The seminal model for the effect of winds on surface ocean currents was proposed by Ekman more than a century ago. It demonstrated the non-trivial effect of the Earth's rotation on surface ocean currents driven by constant wind. Here we show that this model is ill-defined when forced by a more realistic stochastic wind - the component of the stochastic wind that resonates with the Coriolis frequency leads to the divergence (singularity) of the surface and depth-integrated currents. The addition of a linear friction term to the model suppresses this unphysical singularity. We present explicit solutions for the surface and depth-integrated currents for wind stress with exponentially decaying and oscillating temporal correlations and show that the wind's temporal correlations and the friction drastically affect, and can even diminish, the resonance. Winds and currents from the Gulf of Elat are compared with the model's predictions.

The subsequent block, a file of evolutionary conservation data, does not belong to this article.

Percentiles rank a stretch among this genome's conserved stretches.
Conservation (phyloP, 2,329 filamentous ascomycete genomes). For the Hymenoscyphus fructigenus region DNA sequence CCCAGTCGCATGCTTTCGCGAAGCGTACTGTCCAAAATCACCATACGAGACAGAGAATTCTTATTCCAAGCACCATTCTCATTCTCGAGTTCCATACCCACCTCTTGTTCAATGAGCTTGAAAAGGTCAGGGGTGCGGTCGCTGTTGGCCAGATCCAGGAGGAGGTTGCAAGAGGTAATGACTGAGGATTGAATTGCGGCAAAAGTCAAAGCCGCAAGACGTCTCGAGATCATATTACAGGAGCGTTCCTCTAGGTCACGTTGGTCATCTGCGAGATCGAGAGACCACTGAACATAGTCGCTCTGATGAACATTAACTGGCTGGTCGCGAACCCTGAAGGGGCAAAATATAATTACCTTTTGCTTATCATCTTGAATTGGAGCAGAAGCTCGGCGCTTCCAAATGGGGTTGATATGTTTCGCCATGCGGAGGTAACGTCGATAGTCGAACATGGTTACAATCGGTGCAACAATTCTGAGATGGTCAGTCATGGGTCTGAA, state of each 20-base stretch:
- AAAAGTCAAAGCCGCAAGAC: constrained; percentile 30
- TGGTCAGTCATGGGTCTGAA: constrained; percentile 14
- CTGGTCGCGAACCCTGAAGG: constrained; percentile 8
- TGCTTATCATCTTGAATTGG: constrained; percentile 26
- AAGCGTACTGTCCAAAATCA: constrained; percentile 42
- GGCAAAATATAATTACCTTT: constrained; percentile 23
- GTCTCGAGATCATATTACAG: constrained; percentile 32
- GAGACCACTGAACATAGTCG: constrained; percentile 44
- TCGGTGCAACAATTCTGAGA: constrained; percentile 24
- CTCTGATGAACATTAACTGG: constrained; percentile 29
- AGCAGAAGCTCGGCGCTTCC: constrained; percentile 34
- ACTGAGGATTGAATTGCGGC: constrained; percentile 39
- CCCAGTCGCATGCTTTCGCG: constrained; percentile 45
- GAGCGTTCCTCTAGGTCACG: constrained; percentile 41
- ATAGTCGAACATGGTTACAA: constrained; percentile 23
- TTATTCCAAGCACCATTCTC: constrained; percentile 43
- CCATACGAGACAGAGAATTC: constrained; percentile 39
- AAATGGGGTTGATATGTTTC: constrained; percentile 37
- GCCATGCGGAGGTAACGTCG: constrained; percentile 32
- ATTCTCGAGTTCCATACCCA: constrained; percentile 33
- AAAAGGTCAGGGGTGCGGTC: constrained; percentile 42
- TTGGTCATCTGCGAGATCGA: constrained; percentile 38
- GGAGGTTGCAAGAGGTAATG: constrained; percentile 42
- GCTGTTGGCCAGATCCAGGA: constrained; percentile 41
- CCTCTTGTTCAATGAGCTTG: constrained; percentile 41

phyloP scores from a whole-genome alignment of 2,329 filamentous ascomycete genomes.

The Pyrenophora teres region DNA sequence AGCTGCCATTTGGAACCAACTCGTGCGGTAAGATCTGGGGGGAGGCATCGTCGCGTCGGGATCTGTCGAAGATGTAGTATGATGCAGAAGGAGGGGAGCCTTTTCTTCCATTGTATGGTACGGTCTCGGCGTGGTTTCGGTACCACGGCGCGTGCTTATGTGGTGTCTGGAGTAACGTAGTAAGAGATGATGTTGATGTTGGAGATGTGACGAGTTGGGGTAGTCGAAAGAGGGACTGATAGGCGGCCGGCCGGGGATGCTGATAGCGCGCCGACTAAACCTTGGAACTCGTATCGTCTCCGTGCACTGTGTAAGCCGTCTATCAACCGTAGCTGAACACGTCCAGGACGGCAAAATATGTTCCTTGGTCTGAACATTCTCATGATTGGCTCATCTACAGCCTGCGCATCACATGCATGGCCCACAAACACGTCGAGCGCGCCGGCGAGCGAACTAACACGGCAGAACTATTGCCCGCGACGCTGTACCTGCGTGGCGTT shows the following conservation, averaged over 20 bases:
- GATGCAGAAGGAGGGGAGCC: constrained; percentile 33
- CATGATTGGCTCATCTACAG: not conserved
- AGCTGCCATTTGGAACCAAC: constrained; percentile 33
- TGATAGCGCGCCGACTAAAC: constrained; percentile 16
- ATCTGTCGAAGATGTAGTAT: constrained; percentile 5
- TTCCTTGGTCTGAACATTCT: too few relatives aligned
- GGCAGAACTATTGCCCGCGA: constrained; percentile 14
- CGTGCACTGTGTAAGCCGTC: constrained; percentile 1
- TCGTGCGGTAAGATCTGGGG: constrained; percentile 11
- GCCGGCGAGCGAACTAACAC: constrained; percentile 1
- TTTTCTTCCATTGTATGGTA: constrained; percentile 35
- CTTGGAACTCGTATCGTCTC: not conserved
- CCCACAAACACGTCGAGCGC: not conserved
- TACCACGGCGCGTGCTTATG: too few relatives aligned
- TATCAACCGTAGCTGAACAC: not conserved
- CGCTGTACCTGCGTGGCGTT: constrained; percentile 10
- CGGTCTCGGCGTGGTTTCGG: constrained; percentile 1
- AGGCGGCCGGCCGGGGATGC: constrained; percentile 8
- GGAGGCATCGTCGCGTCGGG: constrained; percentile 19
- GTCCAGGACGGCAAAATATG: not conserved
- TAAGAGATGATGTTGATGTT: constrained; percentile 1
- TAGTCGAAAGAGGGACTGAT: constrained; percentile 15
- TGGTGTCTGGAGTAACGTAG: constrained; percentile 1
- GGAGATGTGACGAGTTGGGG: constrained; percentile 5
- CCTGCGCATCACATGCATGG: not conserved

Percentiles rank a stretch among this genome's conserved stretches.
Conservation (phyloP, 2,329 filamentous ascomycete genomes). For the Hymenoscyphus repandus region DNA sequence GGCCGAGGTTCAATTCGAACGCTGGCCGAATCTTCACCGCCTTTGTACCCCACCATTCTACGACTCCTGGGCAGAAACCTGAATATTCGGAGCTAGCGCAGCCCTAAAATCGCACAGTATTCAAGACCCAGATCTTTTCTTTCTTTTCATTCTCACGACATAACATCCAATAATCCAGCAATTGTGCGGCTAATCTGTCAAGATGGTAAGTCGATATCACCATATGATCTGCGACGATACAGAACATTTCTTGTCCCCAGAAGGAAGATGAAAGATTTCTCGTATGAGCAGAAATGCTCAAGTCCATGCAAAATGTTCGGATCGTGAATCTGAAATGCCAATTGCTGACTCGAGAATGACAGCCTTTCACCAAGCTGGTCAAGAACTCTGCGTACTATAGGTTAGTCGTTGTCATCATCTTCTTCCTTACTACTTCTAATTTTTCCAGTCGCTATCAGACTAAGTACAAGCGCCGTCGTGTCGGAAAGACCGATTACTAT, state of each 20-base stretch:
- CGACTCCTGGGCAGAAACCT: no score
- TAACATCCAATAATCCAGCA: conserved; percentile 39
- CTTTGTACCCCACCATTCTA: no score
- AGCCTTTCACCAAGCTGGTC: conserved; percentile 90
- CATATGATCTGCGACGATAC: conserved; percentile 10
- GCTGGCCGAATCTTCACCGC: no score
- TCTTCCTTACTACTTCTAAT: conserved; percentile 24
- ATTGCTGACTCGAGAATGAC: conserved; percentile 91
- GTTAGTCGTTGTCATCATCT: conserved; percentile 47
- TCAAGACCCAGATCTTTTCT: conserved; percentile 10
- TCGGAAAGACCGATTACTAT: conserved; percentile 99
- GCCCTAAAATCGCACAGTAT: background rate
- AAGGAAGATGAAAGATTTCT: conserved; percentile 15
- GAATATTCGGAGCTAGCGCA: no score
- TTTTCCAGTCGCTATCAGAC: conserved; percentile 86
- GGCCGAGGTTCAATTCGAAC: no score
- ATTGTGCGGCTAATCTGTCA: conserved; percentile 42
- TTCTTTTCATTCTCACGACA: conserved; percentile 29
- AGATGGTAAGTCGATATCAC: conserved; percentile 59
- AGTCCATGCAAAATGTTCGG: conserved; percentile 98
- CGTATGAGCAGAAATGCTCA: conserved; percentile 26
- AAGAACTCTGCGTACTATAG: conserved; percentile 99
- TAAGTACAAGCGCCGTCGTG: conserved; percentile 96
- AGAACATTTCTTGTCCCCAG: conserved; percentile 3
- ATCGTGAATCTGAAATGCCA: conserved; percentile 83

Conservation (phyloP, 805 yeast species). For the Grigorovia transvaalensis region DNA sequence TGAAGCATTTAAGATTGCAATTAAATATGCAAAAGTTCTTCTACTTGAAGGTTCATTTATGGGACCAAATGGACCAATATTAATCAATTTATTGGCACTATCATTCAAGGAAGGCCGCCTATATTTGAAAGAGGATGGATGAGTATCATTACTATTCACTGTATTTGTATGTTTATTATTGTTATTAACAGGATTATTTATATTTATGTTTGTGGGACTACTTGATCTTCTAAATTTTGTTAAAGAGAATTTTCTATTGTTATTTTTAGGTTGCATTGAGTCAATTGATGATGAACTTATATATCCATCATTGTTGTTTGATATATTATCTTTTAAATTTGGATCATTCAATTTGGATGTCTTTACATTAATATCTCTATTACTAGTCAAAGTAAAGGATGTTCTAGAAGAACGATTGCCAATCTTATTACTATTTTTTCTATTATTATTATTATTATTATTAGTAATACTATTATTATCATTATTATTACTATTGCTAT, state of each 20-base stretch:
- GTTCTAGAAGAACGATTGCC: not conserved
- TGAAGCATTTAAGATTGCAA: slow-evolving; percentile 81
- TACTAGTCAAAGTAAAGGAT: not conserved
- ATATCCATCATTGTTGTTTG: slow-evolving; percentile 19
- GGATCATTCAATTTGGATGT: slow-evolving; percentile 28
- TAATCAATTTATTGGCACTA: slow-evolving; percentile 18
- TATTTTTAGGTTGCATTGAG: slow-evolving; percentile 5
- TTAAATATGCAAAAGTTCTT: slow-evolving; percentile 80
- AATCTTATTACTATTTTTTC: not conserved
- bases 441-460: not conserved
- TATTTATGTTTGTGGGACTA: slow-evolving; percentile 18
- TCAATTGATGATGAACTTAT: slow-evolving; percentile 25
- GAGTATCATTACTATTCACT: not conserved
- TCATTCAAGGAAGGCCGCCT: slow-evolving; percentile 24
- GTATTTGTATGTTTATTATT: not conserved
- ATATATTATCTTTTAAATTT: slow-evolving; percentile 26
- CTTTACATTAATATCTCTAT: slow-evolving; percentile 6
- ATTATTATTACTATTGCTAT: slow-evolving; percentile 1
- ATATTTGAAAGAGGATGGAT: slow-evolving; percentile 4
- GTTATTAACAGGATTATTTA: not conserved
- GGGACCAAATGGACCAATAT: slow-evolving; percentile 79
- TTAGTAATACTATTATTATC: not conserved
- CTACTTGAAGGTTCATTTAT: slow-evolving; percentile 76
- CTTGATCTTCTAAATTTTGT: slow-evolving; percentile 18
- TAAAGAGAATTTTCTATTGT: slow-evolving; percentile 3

|State||Published - 1 Aug 2015|
ASJC Scopus subject areas
- Physics and Astronomy (all)